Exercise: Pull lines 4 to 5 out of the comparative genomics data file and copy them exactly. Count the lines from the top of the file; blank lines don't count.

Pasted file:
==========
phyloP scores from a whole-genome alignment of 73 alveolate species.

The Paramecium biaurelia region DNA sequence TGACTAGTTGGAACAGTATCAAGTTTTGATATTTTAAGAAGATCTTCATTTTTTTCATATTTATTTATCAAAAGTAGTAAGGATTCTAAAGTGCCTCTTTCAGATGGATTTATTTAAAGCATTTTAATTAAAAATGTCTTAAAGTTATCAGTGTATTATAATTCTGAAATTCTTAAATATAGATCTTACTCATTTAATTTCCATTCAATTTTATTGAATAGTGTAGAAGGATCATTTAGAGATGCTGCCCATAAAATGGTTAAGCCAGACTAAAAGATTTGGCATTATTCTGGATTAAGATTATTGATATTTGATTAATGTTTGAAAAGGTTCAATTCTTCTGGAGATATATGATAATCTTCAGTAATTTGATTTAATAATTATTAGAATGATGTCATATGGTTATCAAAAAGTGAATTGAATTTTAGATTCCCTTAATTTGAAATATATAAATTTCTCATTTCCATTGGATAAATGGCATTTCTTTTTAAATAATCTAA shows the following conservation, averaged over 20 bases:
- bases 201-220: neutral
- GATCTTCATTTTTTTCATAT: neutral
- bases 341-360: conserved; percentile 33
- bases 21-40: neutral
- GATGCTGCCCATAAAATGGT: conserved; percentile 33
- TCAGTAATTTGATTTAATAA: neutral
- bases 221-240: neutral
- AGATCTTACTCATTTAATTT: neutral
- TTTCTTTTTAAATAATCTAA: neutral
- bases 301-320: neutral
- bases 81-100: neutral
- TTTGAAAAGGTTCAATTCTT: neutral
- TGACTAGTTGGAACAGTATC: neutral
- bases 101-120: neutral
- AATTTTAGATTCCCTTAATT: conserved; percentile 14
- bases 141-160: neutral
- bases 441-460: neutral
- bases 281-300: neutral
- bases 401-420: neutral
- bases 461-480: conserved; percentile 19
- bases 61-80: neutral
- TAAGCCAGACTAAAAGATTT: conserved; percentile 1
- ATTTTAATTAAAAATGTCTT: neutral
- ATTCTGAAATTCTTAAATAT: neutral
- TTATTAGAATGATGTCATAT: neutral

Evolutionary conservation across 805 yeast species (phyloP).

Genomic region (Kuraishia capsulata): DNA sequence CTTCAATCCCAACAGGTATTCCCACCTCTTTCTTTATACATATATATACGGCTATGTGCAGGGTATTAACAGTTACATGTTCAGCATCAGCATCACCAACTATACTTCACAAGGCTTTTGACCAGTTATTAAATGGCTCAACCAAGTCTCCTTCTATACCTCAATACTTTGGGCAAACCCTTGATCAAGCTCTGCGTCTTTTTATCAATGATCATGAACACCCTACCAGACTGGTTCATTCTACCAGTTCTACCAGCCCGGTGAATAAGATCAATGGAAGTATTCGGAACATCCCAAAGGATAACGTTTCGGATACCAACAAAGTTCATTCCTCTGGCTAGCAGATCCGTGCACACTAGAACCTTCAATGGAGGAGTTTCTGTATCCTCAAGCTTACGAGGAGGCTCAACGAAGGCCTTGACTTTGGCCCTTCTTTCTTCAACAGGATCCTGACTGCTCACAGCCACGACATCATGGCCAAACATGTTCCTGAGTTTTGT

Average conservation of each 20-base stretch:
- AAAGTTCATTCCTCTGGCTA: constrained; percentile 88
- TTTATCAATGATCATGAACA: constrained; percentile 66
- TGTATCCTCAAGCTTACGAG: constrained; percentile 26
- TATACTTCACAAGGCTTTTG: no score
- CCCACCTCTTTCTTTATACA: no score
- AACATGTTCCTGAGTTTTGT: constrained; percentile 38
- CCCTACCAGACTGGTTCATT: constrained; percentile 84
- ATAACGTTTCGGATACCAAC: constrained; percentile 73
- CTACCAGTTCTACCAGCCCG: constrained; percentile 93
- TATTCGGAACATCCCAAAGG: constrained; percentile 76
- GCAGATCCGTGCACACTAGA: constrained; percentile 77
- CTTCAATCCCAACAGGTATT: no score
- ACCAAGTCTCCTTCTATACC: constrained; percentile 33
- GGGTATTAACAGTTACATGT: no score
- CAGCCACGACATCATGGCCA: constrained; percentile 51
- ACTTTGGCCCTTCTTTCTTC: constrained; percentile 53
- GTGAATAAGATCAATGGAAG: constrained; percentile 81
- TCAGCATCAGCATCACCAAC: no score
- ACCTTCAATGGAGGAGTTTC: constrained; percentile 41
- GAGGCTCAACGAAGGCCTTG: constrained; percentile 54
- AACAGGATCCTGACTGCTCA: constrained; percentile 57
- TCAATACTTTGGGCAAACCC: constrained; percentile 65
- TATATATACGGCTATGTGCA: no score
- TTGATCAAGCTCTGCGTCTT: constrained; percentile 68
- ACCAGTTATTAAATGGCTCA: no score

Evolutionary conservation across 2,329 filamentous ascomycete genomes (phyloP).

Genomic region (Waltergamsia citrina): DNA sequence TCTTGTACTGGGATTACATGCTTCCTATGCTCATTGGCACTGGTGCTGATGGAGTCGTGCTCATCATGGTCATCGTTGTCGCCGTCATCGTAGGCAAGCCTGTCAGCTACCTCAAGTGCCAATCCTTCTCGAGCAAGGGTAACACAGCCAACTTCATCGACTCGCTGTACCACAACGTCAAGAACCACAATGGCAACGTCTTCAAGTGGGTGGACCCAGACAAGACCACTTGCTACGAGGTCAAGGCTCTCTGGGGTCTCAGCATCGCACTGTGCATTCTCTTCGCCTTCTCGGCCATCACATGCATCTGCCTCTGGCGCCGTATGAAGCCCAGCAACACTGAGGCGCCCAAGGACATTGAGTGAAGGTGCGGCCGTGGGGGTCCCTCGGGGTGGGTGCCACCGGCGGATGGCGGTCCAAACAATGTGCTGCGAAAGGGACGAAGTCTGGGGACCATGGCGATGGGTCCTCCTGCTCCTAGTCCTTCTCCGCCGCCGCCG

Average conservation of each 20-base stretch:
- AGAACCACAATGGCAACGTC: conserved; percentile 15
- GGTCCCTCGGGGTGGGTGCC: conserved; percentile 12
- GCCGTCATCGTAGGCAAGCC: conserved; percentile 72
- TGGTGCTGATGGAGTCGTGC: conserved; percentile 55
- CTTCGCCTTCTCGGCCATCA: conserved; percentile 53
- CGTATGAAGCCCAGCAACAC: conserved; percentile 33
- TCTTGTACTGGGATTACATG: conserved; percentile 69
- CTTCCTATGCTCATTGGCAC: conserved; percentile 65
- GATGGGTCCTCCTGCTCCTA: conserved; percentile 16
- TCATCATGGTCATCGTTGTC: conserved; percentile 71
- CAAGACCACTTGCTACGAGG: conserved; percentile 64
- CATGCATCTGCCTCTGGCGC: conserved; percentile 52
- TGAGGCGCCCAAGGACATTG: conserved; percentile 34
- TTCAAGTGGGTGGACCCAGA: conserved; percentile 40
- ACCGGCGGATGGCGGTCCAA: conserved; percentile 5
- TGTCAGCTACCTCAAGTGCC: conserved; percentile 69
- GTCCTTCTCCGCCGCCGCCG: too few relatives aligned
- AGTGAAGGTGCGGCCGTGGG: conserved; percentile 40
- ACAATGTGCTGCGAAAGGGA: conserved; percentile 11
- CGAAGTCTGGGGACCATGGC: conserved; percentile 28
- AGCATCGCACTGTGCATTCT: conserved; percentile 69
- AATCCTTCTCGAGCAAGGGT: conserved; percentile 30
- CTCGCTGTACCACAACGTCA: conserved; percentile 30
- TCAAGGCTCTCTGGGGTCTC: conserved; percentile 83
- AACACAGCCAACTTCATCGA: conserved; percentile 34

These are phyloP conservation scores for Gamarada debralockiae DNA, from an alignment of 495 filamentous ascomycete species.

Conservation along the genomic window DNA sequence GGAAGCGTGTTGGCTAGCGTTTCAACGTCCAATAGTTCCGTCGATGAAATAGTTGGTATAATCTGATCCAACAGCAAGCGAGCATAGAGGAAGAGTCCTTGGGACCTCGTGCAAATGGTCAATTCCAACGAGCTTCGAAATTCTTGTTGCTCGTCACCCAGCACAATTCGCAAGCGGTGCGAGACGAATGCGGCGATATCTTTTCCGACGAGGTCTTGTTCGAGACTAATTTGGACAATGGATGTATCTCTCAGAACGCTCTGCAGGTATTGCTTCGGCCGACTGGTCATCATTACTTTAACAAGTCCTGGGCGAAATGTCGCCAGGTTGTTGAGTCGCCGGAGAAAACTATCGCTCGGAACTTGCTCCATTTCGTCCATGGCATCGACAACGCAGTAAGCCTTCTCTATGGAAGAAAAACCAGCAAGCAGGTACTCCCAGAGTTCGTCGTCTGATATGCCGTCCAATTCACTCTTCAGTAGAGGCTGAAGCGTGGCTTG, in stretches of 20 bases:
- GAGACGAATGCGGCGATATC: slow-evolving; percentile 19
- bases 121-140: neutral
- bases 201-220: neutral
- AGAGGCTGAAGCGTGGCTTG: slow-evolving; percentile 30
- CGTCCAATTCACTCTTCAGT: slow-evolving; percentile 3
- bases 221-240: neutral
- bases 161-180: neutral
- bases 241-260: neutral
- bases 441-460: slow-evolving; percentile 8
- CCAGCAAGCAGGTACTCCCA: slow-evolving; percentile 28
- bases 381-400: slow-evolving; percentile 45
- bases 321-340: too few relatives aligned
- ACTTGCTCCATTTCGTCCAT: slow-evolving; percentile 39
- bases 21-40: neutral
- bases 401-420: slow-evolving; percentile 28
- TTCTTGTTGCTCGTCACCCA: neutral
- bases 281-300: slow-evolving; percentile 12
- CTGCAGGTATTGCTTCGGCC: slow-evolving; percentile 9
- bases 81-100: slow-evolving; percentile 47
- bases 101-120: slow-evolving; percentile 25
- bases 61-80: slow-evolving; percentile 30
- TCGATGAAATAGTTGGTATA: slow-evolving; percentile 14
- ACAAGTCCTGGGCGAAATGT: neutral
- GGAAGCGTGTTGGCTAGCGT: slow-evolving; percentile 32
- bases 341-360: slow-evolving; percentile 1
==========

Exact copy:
- GATCTTCATTTTTTTCATAT: neutral
- bases 341-360: conserved; percentile 33